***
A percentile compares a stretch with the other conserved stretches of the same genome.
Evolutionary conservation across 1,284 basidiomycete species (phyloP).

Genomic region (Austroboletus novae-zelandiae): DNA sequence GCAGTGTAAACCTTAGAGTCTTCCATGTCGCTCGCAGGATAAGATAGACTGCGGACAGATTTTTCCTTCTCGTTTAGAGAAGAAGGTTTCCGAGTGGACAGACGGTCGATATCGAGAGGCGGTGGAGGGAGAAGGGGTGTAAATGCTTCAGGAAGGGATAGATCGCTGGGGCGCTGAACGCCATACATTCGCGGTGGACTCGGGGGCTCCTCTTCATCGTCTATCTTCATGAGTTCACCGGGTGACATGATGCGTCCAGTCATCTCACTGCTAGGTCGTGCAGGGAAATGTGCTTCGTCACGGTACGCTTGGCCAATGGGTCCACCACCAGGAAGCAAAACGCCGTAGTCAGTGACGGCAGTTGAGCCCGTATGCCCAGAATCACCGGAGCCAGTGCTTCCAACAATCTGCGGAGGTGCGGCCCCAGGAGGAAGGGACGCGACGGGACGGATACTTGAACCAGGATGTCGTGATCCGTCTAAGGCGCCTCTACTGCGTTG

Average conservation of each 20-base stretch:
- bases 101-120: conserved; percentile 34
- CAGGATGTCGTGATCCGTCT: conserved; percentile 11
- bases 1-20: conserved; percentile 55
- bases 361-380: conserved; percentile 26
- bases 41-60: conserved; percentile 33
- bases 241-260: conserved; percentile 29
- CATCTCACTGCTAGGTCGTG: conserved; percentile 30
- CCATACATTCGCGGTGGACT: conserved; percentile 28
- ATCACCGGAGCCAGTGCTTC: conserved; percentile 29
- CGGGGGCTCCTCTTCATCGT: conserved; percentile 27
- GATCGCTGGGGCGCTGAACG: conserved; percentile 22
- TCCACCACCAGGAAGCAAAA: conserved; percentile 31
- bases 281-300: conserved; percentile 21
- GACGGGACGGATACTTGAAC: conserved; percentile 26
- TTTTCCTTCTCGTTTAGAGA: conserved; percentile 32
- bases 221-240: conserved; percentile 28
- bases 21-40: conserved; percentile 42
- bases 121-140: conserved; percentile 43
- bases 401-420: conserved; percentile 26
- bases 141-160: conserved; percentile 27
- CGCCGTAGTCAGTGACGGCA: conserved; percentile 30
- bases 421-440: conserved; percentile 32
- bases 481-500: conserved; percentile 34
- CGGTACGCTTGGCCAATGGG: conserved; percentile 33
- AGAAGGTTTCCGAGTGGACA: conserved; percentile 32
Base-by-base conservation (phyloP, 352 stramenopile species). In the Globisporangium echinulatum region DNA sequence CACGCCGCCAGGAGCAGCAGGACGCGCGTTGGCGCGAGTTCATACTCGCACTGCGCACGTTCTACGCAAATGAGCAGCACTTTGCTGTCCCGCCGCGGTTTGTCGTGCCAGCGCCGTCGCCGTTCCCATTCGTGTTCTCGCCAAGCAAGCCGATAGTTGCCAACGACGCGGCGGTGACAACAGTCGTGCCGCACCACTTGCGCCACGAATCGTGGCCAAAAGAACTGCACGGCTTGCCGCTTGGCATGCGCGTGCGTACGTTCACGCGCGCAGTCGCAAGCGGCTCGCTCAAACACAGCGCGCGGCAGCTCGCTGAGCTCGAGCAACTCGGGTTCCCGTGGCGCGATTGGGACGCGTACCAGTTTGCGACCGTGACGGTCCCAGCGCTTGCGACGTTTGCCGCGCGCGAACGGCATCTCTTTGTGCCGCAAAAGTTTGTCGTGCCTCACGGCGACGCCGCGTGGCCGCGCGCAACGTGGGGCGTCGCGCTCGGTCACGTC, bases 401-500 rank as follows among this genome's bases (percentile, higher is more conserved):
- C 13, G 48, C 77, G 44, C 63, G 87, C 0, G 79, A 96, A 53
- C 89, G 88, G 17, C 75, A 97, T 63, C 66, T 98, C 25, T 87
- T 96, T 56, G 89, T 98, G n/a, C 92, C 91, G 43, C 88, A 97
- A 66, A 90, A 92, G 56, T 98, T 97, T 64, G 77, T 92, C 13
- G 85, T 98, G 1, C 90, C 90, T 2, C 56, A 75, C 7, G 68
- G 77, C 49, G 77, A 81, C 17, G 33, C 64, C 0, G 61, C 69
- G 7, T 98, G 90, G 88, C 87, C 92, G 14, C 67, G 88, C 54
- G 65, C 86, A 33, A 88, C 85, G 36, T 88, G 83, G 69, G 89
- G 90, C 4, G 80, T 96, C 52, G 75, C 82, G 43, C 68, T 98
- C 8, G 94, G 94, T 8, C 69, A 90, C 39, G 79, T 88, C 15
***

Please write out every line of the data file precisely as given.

A percentile compares a stretch with the other conserved stretches of the same genome.
Evolutionary conservation across 1,284 basidiomycete species (phyloP).

Genomic region (Austroboletus novae-zelandiae): DNA sequence GCAGTGTAAACCTTAGAGTCTTCCATGTCGCTCGCAGGATAAGATAGACTGCGGACAGATTTTTCCTTCTCGTTTAGAGAAGAAGGTTTCCGAGTGGACAGACGGTCGATATCGAGAGGCGGTGGAGGGAGAAGGGGTGTAAATGCTTCAGGAAGGGATAGATCGCTGGGGCGCTGAACGCCATACATTCGCGGTGGACTCGGGGGCTCCTCTTCATCGTCTATCTTCATGAGTTCACCGGGTGACATGATGCGTCCAGTCATCTCACTGCTAGGTCGTGCAGGGAAATGTGCTTCGTCACGGTACGCTTGGCCAATGGGTCCACCACCAGGAAGCAAAACGCCGTAGTCAGTGACGGCAGTTGAGCCCGTATGCCCAGAATCACCGGAGCCAGTGCTTCCAACAATCTGCGGAGGTGCGGCCCCAGGAGGAAGGGACGCGACGGGACGGATACTTGAACCAGGATGTCGTGATCCGTCTAAGGCGCCTCTACTGCGTTG

Average conservation of each 20-base stretch:
- bases 101-120: conserved; percentile 34
- CAGGATGTCGTGATCCGTCT: conserved; percentile 11
- bases 1-20: conserved; percentile 55
- bases 361-380: conserved; percentile 26
- bases 41-60: conserved; percentile 33
- bases 241-260: conserved; percentile 29
- CATCTCACTGCTAGGTCGTG: conserved; percentile 30
- CCATACATTCGCGGTGGACT: conserved; percentile 28
- ATCACCGGAGCCAGTGCTTC: conserved; percentile 29
- CGGGGGCTCCTCTTCATCGT: conserved; percentile 27
- GATCGCTGGGGCGCTGAACG: conserved; percentile 22
- TCCACCACCAGGAAGCAAAA: conserved; percentile 31
- bases 281-300: conserved; percentile 21
- GACGGGACGGATACTTGAAC: conserved; percentile 26
- TTTTCCTTCTCGTTTAGAGA: conserved; percentile 32
- bases 221-240: conserved; percentile 28
- bases 21-40: conserved; percentile 42
- bases 121-140: conserved; percentile 43
- bases 401-420: conserved; percentile 26
- bases 141-160: conserved; percentile 27
- CGCCGTAGTCAGTGACGGCA: conserved; percentile 30
- bases 421-440: conserved; percentile 32
- bases 481-500: conserved; percentile 34
- CGGTACGCTTGGCCAATGGG: conserved; percentile 33
- AGAAGGTTTCCGAGTGGACA: conserved; percentile 32
Base-by-base conservation (phyloP, 352 stramenopile species). In the Globisporangium echinulatum region DNA sequence CACGCCGCCAGGAGCAGCAGGACGCGCGTTGGCGCGAGTTCATACTCGCACTGCGCACGTTCTACGCAAATGAGCAGCACTTTGCTGTCCCGCCGCGGTTTGTCGTGCCAGCGCCGTCGCCGTTCCCATTCGTGTTCTCGCCAAGCAAGCCGATAGTTGCCAACGACGCGGCGGTGACAACAGTCGTGCCGCACCACTTGCGCCACGAATCGTGGCCAAAAGAACTGCACGGCTTGCCGCTTGGCATGCGCGTGCGTACGTTCACGCGCGCAGTCGCAAGCGGCTCGCTCAAACACAGCGCGCGGCAGCTCGCTGAGCTCGAGCAACTCGGGTTCCCGTGGCGCGATTGGGACGCGTACCAGTTTGCGACCGTGACGGTCCCAGCGCTTGCGACGTTTGCCGCGCGCGAACGGCATCTCTTTGTGCCGCAAAAGTTTGTCGTGCCTCACGGCGACGCCGCGTGGCCGCGCGCAACGTGGGGCGTCGCGCTCGGTCACGTC, bases 401-500 rank as follows among this genome's bases (percentile, higher is more conserved):
- C 13, G 48, C 77, G 44, C 63, G 87, C 0, G 79, A 96, A 53
- C 89, G 88, G 17, C 75, A 97, T 63, C 66, T 98, C 25, T 87
- T 96, T 56, G 89, T 98, G n/a, C 92, C 91, G 43, C 88, A 97
- A 66, A 90, A 92, G 56, T 98, T 97, T 64, G 77, T 92, C 13
- G 85, T 98, G 1, C 90, C 90, T 2, C 56, A 75, C 7, G 68
- G 77, C 49, G 77, A 81, C 17, G 33, C 64, C 0, G 61, C 69
- G 7, T 98, G 90, G 88, C 87, C 92, G 14, C 67, G 88, C 54
- G 65, C 86, A 33, A 88, C 85, G 36, T 88, G 83, G 69, G 89
- G 90, C 4, G 80, T 96, C 52, G 75, C 82, G 43, C 68, T 98
- C 8, G 94, G 94, T 8, C 69, A 90, C 39, G 79, T 88, C 15